UCLA Law Welcomes Civil Rights Scholar LaToya Baldwin Clark to Tenure-Track Faculty

LaToya Baldwin Clark largeLaToya Baldwin Clark, an expert in race and the law and educational inequality, has joined UCLA School of Law as an assistant professor of law.

The holder of a law degree, a doctorate in sociology and a master’s degree in criminology, Baldwin Clark has spoken and published widely on topics including bias and the social impacts of racial inequality. Her forthcoming article “Beyond Bias: Culture in Anti-Discrimination Law” will be published in the Harvard Civil Rights-Civil Liberties Law Review. She is also the author of the popular blog Doctor Mama Esquire.

Baldwin Clark comes to UCLA Law from the University of Chicago Law School, where she has been the Earl B. Dickerson Fellow and a lecturer in law since 2016.

In 2014, she earned her J.D. from Stanford Law School and Ph.D. in sociology from Stanford University. There, her scholarship included “Because Black Kids Dream in White,” an examination of how class affects the racial socialization practices of upper-middle-class black mothers in a predominately white community, and the dissertation “Race, Parenting, Disability and Special Education: Three Papers.” She was the recipient of multiple competitive fellowships and grants for her doctoral and legal studies.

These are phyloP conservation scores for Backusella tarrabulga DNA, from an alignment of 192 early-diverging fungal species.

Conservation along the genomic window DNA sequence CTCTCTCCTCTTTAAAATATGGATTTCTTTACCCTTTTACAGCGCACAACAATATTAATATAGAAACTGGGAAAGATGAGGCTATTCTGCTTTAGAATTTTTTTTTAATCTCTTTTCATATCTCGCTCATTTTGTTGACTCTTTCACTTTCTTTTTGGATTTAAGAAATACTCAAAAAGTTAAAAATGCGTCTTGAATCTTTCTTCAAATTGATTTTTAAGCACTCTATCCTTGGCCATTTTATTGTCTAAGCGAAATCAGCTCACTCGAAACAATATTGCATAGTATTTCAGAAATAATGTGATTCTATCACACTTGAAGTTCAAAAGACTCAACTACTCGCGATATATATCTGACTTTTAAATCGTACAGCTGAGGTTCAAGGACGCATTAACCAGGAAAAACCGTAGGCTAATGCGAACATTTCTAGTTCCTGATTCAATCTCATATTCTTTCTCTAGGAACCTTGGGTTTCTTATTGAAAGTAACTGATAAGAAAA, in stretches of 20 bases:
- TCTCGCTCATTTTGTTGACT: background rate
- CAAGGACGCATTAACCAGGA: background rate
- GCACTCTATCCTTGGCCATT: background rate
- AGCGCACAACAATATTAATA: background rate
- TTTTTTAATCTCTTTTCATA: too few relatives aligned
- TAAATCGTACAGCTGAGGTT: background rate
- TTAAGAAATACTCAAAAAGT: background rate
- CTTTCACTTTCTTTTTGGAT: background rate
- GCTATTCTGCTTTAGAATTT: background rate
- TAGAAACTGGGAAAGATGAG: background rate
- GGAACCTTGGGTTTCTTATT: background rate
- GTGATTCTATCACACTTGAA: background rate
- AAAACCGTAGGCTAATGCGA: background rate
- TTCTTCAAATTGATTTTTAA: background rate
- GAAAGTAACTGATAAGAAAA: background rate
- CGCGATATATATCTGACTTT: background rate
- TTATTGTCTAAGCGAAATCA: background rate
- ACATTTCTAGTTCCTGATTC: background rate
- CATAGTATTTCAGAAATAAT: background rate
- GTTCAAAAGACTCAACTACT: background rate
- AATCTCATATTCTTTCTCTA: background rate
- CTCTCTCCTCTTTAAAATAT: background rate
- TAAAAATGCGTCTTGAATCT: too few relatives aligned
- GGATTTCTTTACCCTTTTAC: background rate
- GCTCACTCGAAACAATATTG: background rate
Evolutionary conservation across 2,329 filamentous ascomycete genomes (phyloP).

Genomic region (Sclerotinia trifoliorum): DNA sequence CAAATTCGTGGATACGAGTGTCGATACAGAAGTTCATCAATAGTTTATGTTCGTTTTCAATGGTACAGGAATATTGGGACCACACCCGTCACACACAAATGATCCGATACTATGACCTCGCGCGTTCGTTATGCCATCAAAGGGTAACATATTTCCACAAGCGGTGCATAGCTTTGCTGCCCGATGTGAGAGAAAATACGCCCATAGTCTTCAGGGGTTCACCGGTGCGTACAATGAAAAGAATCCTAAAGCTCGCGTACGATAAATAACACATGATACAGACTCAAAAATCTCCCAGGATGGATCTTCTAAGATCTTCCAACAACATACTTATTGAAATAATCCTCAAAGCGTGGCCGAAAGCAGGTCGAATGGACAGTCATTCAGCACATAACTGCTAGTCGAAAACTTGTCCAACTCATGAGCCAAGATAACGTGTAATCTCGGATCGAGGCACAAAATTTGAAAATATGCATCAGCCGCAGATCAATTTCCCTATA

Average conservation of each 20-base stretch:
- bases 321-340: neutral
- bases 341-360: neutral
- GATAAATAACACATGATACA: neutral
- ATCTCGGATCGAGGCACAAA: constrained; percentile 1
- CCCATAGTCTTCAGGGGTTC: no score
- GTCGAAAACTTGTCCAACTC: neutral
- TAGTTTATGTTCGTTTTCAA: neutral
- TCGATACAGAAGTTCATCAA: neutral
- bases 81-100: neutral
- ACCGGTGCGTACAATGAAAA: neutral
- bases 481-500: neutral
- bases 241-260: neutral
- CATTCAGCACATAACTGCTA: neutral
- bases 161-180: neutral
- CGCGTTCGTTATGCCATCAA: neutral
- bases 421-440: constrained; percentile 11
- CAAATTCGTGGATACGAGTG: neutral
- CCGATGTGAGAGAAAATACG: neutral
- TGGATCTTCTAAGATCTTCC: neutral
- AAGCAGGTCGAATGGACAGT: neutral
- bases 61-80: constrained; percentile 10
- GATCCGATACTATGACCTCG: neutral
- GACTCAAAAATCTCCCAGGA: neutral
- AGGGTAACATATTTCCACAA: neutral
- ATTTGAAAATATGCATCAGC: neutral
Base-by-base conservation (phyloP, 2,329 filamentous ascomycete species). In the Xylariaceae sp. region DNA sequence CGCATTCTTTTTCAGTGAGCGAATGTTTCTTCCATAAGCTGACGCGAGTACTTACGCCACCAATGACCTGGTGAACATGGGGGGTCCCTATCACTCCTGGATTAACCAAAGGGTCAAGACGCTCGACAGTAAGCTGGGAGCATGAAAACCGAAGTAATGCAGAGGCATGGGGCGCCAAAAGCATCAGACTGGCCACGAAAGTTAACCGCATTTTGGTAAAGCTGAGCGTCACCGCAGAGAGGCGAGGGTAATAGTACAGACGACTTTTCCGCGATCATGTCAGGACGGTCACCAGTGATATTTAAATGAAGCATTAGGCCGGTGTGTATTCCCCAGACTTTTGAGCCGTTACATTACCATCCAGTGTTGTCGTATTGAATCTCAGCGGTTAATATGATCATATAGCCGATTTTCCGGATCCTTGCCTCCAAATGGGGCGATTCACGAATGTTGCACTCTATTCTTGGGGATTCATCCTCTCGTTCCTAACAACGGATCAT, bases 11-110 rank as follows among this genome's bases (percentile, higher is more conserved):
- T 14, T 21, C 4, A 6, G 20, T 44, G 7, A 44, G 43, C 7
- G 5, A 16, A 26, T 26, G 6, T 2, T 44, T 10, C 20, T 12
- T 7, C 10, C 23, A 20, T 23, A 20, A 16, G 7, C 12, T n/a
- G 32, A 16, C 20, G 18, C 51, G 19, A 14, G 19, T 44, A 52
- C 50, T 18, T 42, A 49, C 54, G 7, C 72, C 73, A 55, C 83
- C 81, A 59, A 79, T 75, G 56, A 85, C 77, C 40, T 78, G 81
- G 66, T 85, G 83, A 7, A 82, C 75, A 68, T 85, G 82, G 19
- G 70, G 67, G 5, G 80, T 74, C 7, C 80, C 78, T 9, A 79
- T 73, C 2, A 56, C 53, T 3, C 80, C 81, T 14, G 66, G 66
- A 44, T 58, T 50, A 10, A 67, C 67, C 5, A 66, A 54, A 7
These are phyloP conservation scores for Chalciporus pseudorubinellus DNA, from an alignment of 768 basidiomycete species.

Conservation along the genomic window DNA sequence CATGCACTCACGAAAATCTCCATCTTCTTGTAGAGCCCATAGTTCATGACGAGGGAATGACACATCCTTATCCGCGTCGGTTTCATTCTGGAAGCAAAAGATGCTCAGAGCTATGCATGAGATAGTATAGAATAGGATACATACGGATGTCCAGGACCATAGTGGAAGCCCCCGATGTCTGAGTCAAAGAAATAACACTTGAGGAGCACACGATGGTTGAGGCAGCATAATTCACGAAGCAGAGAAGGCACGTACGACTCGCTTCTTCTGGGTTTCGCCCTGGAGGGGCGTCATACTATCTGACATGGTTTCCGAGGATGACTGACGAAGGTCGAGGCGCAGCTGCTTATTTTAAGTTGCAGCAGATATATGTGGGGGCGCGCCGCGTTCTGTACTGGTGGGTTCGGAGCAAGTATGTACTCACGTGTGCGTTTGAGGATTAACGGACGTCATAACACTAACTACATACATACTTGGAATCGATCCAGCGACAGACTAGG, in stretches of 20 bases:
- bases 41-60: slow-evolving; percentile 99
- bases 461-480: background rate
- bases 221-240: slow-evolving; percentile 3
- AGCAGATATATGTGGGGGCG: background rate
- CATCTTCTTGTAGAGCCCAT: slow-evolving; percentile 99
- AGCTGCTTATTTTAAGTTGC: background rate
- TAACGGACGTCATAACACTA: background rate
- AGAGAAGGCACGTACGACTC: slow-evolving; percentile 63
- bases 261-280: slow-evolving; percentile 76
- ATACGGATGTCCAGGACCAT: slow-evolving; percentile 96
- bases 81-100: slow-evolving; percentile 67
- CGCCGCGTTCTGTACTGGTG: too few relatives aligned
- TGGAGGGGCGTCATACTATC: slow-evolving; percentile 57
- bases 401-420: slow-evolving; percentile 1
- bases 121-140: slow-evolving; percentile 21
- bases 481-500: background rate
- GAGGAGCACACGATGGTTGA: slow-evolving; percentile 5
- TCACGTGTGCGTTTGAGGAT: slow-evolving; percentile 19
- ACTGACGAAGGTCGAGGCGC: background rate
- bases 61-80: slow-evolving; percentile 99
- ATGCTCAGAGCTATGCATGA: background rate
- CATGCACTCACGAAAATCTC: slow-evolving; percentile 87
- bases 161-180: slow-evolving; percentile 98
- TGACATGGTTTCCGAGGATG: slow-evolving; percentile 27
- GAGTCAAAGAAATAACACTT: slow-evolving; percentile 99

Baldwin Clark then clerked for Justice Goodwin Liu of the California Supreme Court and for Judge Claudia Wilken of the U.S. District Court for the Northern District of California.

She earned her masters from the University of Pennsylvania and holds a B.S., cum laude, in economics from the University of Pennsylvania’s Wharton School.

Baldwin Clark also worked as an Education Pioneers fellow at the San Francisco Unified School District, and as a teacher in the University of Pennsylvania’s department of criminology, Stanford University’s departments of sociology and education, and the Stanford Pre-Collegiate Studies program. She has additional experience as a financial analyst at UBS Financial Services in New York and Philadelphia.